Baltimore County Executive Roger Hayden was elected on the promise he would do all he could to curtail taxes and limit spending. Although this has caused hardships for many people, Mr. Hayden is trying to do his job.
The citizens of Baltimore County must remember that elected officials have a responsibility to keep their word to those who elected them. Mr. Hayden, for better or worse, has been a man of his word.
I realize that many people have been laid off or terminated, and many have not received a raise in some time. However, we must remember that we elected Roger Hayden to limit spending and curtail taxes. Voters should look at the record.
That record indicates that Mr. Hayden has not become a politician like so many in office now. Instead, he has kept his promise to streamline government.
The county executive is a hard worker and a man of his word. Certainly, he has made some people unhappy. In the long run, however, people will realize that Roger Hayden is doing what he was elected to do and deserves respect and appreciation for his effort.
ohn A. Micklos
White House decor
I read with great interest your article on the front page of the Accent section of the April 27 Evening Sun depicting Kaki Hockersmith's redecoration of the White House.
It is indeed interesting to note that President Clinton has insisted prior to, as well as subsequent to, his inauguration that he will reduce the national deficit by reducing staff, eliminating programs, closing military bases, etc.
Is it not equally interesting to learn that taxpayer monies will be used to redecorate an already beautifully furnished home? Tell me, wouldn't the president rather pay for his alleged health care plan than have decorator drapes at the windows?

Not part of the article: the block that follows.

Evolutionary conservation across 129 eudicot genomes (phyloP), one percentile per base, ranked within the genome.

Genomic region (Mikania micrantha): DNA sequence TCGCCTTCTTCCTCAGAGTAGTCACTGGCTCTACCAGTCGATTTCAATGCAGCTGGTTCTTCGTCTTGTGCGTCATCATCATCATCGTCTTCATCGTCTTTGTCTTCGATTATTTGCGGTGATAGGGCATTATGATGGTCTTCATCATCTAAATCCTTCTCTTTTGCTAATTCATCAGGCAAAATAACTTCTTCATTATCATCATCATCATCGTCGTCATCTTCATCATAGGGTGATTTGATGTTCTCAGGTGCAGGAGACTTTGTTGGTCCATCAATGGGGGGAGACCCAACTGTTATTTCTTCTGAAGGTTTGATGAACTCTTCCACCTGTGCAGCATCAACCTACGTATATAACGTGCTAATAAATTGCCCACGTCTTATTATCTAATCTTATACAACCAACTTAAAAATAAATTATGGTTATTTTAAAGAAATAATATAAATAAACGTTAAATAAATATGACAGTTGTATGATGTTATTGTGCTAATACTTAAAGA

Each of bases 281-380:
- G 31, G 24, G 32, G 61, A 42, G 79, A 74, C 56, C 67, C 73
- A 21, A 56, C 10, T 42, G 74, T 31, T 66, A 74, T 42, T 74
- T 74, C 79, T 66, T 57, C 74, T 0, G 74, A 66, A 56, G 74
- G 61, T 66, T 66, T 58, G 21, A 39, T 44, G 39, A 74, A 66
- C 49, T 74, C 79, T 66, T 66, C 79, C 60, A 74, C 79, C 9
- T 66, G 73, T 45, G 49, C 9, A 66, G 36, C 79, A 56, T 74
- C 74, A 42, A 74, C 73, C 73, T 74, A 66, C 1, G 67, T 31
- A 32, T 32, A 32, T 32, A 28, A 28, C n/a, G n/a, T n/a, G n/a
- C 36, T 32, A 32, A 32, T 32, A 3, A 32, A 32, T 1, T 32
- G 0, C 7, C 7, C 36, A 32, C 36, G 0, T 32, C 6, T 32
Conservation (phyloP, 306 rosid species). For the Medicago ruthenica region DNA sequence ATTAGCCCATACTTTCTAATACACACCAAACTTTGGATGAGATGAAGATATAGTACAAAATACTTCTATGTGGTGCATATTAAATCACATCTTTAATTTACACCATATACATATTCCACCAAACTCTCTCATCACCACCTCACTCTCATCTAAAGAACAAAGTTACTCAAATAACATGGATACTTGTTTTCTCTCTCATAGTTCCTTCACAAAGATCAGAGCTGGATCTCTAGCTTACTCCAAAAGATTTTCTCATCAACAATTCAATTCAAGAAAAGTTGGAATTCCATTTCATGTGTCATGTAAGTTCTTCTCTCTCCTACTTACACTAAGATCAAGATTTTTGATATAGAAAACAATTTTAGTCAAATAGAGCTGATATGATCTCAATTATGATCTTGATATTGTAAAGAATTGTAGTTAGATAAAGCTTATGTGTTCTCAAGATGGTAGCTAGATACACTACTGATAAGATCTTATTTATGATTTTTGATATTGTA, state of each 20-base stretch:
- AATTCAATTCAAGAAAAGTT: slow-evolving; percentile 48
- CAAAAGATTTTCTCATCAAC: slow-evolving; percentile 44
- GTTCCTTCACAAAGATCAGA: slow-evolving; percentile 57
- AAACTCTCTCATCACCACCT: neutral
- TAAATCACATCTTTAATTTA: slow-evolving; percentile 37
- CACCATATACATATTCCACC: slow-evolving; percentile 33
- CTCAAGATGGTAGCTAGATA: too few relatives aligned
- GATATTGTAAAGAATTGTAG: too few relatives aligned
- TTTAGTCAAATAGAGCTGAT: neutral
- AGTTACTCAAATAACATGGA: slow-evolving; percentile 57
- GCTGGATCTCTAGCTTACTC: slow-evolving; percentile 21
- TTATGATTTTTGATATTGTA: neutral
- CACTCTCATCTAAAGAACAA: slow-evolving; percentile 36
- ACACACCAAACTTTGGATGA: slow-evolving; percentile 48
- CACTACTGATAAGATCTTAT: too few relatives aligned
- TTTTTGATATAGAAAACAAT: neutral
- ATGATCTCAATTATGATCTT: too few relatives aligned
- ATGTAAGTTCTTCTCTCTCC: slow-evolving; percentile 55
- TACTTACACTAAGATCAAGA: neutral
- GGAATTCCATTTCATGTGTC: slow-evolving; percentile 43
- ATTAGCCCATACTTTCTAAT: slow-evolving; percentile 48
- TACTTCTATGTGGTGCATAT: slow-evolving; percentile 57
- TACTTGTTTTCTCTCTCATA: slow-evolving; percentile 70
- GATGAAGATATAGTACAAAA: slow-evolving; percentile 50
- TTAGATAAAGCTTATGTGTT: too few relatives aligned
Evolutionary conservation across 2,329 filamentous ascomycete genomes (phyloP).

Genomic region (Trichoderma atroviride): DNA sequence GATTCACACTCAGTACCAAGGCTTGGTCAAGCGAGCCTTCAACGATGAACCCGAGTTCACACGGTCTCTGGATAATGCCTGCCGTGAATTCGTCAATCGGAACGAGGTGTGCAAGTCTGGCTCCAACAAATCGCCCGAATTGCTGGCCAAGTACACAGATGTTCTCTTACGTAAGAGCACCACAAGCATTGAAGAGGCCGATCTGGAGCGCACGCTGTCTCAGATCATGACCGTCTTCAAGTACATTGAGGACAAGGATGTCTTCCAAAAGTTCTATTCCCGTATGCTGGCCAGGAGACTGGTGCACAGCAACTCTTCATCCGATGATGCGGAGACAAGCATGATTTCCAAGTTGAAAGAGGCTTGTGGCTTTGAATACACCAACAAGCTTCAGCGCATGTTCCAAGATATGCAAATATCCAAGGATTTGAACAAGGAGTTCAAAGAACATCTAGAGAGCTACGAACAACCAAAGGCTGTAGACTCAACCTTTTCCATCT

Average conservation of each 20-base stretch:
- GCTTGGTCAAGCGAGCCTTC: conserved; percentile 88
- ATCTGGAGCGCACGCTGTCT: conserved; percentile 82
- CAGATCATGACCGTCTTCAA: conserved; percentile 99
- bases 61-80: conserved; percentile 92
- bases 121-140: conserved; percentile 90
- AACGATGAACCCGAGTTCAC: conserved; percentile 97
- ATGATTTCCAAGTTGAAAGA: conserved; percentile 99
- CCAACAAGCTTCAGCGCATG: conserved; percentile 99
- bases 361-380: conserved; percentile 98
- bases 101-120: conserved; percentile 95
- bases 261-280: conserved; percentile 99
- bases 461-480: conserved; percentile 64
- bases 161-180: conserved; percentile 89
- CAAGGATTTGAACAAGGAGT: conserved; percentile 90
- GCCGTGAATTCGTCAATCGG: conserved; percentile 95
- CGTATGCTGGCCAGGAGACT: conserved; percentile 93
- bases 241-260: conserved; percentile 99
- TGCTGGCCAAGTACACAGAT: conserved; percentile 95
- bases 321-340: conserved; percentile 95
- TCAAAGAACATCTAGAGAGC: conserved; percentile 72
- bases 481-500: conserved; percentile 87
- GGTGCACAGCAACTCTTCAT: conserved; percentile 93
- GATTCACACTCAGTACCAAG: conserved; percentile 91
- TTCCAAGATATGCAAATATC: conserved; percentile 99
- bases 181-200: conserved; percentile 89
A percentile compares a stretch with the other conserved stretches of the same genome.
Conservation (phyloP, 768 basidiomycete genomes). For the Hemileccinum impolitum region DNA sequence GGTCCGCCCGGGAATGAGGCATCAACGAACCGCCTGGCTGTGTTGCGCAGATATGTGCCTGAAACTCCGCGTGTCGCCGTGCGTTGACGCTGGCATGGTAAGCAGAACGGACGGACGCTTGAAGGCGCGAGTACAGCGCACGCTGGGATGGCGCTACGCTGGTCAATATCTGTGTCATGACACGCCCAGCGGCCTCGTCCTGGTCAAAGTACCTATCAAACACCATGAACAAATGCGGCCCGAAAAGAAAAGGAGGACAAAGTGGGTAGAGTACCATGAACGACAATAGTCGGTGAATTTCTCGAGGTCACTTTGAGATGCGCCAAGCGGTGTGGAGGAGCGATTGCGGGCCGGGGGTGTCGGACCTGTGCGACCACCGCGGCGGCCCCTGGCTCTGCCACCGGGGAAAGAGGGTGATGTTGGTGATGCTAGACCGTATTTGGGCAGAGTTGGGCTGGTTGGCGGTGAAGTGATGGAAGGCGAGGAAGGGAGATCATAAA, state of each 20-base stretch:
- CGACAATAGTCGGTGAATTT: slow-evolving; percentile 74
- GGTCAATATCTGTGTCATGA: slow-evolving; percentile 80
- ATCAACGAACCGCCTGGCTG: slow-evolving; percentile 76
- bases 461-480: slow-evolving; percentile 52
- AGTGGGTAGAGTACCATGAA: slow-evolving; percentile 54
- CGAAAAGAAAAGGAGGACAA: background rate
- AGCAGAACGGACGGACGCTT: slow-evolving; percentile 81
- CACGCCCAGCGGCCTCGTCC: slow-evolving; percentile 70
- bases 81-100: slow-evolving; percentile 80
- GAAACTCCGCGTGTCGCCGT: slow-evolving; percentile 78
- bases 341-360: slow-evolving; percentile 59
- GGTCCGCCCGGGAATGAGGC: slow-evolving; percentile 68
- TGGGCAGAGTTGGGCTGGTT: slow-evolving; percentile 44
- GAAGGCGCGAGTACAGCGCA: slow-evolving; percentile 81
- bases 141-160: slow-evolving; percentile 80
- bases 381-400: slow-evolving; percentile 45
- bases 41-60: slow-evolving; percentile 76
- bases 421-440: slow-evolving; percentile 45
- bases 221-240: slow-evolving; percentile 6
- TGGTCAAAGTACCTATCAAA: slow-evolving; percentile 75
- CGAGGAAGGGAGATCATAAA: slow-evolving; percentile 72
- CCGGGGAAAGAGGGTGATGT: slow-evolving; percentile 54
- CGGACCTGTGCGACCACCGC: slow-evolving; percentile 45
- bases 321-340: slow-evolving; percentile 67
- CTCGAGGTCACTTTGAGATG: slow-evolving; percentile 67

It would seem to me that President and Mrs. Clinton may have their priorities reversed and should now be named among those who are known as the nouveau riche. It is a real shame that the electoral college takes precedence over the popular vote.
Helene S. Thomson
Doing his job
Officer Edward T. Gorwell II, 24, should not have been #F indicted in a teen's death. He was doing his job as a police officer apprehending criminals in the act of crime.
The teens knew they were breaking the law by stealing a car . . .
It is very unfair to blame Officer Gorwell for doing what was right. If we continue to let criminals do as they please, why bother to pay policemen to stop them?
$Priscilla A. Pugh Roehmer
Lawyers make health care costs soar
Every clear-thinking American knows the cure for out-of-control health care coats: get lawyers out of our medical house! Like rats or cockroaches, they multiply their costly influence behind walls of spiffy public-interest legalese, to their selfish financial advantage.
Why can't we get rid of this unaffordable overhead that the legal profession operates, like a bingo parlor, in the midst of our health care system? We can't because they also run our government and and our courts.
When we laymen finally put together state referendums that cap litigation proceeds to lawyers at a reasonable 10 percent of an award, or 50,000, whichever is less, we'll have lower costs for every product and service... .
Richard L. Frank